Service Restored – The Hospes Chain

30th June 2007 (Last Updated June 30th, 2007 18:30)

Hospes CEO Antonio Pérez Navarro describes how the Spanish hotel chain's meteoric rise has confounded expectations.

Service Restored – The Hospes Chain

“Too many hotel brands forget we operate in the world of hospitality, not just the worlds of finance and profitability.” Strong words indeed from Antonio Pérez Navarro, CEO of Spanish chain Hospes.

“Being financially sound is a necessary condition to survive, but it is not our main goal,” he adds. “We aim to fulfil our guests needs, helping them to sleep, rest and revitalise themselves.”

Hospes, which comes from the Latin hospitum, meaning guest or hospitality, was established just seven years ago and now boasts seven properties, with a further seven in development. Its first acquisition was the Las Casas del Rey de Baezo in Seville, whose rustic courtyards and ballustraded galleries were complemented with contemporary interior design.

“The Lancaster in Paris combines Parisian glamour with a Mediterranean soul”

“We decided to keep looking for new locations in appealing destinations,” says Pérez Navarro. There followed openings in Mallorca at the Maricel, which was restored to its former glory in 2002.

“It had been closed for the last ten years when we bought it, and it was in ruins; within a few months of its reopening, it became one of the leading hotels in the Balearic Islands,” he recalls proudly.

Since then the Amerigo in Alicante, once a Dominican convent, the Palau de la Mar, two 19th century buildings in Valencia, and the Palacio de los Patos, a former palace in the heart of Granada featuring original mosaics and a grand marble staircase, have all been added to the Hospes portfolio.

This year saw the opening of the Palacio del Bailio in Cordoba, where original detailing such as terracotta tiles and wrought iron railings sits alongside modern touches such as dark walnut floors and fabrics in brilliant shades of beige and burnt orange.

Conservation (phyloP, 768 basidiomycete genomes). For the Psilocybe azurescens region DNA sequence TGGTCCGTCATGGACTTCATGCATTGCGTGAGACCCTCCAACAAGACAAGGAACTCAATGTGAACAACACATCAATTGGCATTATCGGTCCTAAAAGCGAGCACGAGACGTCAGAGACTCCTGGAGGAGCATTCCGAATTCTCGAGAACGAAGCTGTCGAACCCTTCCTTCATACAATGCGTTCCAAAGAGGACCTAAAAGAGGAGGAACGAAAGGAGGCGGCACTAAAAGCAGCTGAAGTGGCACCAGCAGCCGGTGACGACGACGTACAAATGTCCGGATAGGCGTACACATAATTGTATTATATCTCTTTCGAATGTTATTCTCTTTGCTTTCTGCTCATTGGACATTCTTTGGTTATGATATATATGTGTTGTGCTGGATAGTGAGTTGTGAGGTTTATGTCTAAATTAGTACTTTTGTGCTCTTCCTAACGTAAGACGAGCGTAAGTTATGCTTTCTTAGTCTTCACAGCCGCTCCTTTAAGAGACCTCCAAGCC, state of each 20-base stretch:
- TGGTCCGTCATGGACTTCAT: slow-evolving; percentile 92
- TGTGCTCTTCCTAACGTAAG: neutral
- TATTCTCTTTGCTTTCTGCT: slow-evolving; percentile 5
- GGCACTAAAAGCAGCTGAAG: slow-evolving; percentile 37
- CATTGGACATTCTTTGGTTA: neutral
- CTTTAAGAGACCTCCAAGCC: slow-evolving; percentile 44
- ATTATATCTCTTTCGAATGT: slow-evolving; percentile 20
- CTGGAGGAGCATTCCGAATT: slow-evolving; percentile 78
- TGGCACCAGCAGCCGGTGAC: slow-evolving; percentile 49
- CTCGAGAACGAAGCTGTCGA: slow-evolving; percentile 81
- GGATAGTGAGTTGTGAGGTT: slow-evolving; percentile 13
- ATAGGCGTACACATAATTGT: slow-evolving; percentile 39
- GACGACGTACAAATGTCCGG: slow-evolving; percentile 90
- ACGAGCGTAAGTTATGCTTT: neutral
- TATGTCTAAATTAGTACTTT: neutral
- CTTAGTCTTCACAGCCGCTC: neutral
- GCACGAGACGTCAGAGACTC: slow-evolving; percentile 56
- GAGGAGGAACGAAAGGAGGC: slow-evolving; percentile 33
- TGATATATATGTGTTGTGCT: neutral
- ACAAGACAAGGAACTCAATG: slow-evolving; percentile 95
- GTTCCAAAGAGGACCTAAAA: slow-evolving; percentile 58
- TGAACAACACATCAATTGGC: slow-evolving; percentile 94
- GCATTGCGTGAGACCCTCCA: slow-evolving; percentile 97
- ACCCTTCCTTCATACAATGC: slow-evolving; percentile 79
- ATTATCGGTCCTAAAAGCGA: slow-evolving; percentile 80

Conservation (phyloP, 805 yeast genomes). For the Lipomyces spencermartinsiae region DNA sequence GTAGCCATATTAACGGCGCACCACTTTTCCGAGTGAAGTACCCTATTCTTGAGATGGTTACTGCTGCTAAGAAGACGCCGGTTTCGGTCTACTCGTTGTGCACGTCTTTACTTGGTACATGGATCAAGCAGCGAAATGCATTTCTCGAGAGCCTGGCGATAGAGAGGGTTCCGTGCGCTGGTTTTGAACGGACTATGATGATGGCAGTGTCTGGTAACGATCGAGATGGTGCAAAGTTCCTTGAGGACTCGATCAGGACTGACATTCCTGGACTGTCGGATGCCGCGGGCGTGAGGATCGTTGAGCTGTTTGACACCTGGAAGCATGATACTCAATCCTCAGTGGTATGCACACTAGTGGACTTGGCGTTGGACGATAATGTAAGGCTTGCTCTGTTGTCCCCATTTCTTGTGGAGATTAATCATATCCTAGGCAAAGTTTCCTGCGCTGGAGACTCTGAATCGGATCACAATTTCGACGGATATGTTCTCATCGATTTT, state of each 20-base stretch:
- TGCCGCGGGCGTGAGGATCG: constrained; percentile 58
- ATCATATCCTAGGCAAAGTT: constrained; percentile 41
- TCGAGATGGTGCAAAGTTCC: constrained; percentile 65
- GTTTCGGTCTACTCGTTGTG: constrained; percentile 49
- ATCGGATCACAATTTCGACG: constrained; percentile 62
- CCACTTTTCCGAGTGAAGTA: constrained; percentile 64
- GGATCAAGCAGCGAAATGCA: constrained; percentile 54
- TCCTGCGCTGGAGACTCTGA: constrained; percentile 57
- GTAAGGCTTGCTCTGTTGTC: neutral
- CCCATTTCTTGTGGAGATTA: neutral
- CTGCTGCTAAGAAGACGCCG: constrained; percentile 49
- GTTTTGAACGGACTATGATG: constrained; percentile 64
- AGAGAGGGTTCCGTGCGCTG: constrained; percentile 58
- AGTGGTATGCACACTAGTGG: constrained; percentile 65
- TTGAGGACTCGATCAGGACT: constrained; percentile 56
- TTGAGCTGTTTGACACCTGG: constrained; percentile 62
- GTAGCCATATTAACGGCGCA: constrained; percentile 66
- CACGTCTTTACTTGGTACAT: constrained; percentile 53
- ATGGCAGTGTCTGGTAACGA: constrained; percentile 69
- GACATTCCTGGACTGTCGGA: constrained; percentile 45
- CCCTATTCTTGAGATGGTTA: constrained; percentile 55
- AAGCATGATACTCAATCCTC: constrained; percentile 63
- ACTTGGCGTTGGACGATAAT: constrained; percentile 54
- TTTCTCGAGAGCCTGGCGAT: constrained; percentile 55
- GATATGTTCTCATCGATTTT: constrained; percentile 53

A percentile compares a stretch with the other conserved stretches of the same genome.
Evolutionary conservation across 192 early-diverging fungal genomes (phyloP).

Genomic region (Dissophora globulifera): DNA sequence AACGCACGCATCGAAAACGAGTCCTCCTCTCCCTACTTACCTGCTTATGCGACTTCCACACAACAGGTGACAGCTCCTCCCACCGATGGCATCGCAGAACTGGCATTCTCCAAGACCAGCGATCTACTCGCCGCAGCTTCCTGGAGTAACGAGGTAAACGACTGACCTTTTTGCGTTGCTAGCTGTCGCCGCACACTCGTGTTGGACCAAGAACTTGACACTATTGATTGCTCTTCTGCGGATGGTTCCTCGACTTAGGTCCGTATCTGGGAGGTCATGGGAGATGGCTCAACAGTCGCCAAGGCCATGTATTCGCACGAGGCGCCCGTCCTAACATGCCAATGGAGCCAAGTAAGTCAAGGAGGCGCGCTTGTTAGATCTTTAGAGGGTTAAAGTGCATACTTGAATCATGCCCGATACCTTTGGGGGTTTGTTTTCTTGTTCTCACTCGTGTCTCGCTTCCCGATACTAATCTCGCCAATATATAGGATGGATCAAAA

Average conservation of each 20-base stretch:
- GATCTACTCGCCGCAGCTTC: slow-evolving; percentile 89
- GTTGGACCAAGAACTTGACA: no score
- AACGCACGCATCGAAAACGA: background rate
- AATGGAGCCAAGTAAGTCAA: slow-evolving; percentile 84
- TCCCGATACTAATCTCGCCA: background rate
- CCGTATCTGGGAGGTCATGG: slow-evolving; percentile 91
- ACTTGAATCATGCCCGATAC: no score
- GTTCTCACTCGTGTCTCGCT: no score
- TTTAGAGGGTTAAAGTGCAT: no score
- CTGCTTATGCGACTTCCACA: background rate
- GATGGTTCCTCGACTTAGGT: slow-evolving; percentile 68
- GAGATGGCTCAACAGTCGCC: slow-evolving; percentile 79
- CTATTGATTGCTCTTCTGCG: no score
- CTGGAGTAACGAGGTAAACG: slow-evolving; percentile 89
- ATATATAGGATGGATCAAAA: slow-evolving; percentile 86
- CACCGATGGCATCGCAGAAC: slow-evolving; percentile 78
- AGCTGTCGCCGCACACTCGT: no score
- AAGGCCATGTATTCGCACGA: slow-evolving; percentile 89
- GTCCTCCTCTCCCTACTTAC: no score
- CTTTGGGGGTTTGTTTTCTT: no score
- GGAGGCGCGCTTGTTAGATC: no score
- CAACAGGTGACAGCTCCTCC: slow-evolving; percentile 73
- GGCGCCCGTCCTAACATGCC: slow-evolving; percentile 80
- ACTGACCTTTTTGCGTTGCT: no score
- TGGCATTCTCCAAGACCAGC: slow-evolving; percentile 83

“We search for buildings of great architectural, cultural or historical value in prime locations,” says Pérez Navarro. “It is our job to convert them into luxury hotels, using top-quality local materials and sustainable construction methods.”

CHANGE AND DEVELOPMENT

Spanish tourism’s shift away from the typical fortnight on the beach has allowed brands like Hospes to develop in the burgeoning boutique hotel sector.

Indeed, in 2004 for the first time independent visitors rather than package tourists made up the majority of holidaymakers (51.6%). Low-cost airlines flying to non-coastal destinations have also helped.

“Hospes has opened in a lot of places where previously there wasn’t direct access, plus its quality of service is far above what is offered with your standard three-star,” says Sarah Johnson, managing director for Spanish travel consultancy Pure Espana. “This is readily available in the UK from the likes of Malmaison, but people are now looking for that type of offer elsewhere.”

Hospes’ first venture outside Spain was the Lancaster in Paris, bought in 2006. It already had some unique selling points: a great location just off the Champs Elysées, a Michelin starred restaurant and what general manager Valentino Piazzi describes as “an atmosphere of the petit palais – discreet and quiet – which is very important to a lot of our regular guests”.